Colored water contains either inorganic ions or organic compounds. To be able to know the source of color in water an analysis needs to be performed in the lab. Ionic species can be detected using simple photometric tests for example using Hach Lange DR Spectrophotometer. Also ionic chromatography can be used to detect ionic species. Organic compounds (can be natural or man made) can be detected and analyzed using Infra Red spectroscopy, NMR (Nuclear Magentic Resonance) Spectroscopy, HPLC or Mass Spectroscopy.
Below I am listing some transition mental ionic compounds with typical colors.
- Sc - scandium salts, such as the chloride, ScCl 3, are colourless and are not typical of transition metals
- Ti - titanium(III) chloride, TiCl 3 , is purple
- V - vanadium(III) chloride, VCl 3 , is green
- Cr - chromium(III) sulphate, Cr 2 (SO4) 3 , is dark green ( chromate(VI) salts are yellow, dichromate(VI) salts are orange )
- Mn - manganese compound - potassium manganate(VII), KMnO4 , is purple ( manganese(II) salts eg MnCl 2 are pale pink )
- Fe - iron(III) chloride, FeCl 3 , is yellow-orange-brown.
- Iron(II) compounds are usually light green and iron(III) compounds orange/brown.
- Co - cobalt sulphate, CoSO4 , is pinkish
- Ni - nickel chloride, NiCl2 , is green
- Cu - copper(II) sulphate, CuSO4 , is blue.
- Most common copper compounds are blue in their crystals or solution and sometimes green.
- The blue aqueous copper ion, Cu 2+ (aq) , actually has a more complicated structure:
- * [Cu(H2O)6] 2+ (aq) and when excess ammonia solution is added,
- after the initial gelatinous blue copper(II) hydroxide precipitate is formed, Cu(OH)2, it dissolves to form the deep royal blue ion:
* [Cu(H2O)2(NH3)4] 2+ (aq) .
- * are called complex ions and when coloured are typical of transition metal chemistry.
- Copper(II) oxide, CuO , black insoluble solid, readily dissolving in acids to give soluble blue salts e.g.
- copper(II) sulphate, CuSO4 , from dilute sulphuric acid,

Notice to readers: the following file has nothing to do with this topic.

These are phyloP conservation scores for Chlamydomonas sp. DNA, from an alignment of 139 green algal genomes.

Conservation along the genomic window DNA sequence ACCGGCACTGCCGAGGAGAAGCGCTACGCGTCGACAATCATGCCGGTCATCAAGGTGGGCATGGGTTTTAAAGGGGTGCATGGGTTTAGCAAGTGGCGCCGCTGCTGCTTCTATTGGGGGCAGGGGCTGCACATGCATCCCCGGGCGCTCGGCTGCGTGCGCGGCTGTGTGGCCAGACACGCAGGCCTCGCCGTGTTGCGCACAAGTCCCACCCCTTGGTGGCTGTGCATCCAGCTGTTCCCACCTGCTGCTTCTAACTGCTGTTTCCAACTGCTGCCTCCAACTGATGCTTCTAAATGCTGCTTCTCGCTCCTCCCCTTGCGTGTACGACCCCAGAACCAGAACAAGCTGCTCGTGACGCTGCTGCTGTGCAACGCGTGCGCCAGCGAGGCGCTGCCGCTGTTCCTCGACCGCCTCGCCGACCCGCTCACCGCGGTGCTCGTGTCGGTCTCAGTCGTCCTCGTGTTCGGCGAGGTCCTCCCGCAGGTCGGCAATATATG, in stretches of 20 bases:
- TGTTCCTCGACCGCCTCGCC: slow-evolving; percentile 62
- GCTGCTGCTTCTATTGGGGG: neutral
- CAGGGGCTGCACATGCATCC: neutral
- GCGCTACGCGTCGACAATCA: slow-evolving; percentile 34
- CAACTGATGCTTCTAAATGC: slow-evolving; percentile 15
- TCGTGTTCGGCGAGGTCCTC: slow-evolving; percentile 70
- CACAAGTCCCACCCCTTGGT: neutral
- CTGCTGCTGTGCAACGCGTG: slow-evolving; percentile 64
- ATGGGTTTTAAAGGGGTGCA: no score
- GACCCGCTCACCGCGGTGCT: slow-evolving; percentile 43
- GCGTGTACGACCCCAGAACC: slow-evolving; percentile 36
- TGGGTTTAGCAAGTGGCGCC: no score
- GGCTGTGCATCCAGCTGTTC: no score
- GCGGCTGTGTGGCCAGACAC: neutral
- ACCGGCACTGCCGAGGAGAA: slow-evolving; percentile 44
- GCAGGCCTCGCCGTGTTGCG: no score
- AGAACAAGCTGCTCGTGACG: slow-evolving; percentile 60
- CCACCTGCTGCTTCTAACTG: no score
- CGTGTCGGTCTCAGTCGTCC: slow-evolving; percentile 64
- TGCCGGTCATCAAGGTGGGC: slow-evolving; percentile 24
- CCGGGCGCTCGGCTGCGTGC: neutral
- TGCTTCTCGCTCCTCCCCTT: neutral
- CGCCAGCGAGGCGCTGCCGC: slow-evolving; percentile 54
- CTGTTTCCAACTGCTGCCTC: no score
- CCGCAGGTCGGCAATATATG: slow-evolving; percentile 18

- copper(II) nitrate, Cu(NO3)2 , from dilute nitric acid
- and greeny-blue copper(II) chloride, CuCl 2 , from dilute hydrochloric acid.
- Copper(II) hydroxide, Cu(OH) 2 , blue gelatinous precipitate formed when alkali added to copper salt solutions.
- Copper(II) carbonate, CuCO 3 , is turquoise-green insoluble solid, readily dissolving in acids, evolving carbon dioxide, to give soluble blue salts (see above)
- Copper's valency or combining power is usually two e.g. compounds containing the Cu 2+ ion.
- However there are copper(I) compounds where the valency is one.
- This v ariable valency, hence compounds of the same elements, but with different formulae, is typical of transition metal compounds e.g.
- copper(I) oxide, Cu 2 O, an insoluble red-brown solid (CuO is black),
- or copper(I) sulphate, Cu 2 SO 4 , a white solid.
- Zn - zinc salts such as zinc sulphate, ZnSO 4 , are usually colourless and are not typical of transition metals.
- Lead tetroxide , also called minium , red lead or triplumbic tetroxide , is a bright red or orange crystalline or amorphous pigment . Chemically, red lead is lead tetroxide , Pb3O4. Red lead is virtually insoluble in water and in alcohol. However, it is soluble in hydrochloric acid present in the stomach, and is therefore toxic when ingested. It also dissolves in glacial acetic acid and a diluted mixture of nitric acid and hydrogen peroxide.
- Mercury(II) oxide, also called mercuric oxide or simply mercury oxide, has a formula of HgO. It has a red or orange color. Mercury(II) oxide is a solid at room temperature and pressure. The mineral form montroydite is very rarely found. Mercury oxide is a toxic substance which can be absorbed into the body by inhalation of its aerosol, through the skin and by ingestion. The substance is irritating to the eyes, the skin and the respiratory tract and may have effects on the kidneys, resulting in kidney impairment. In the food chain important to humans, bioaccumulation takes place, specifically in aquatic organisms. The substance is banned as a pesticide in the EU. Its solubility in water is 0.0053 g/100 mL (at 25 °C) and
0.0395 g/100 mL (at 100 °C)
Compiled by Rami E. Kremesti M.Sc.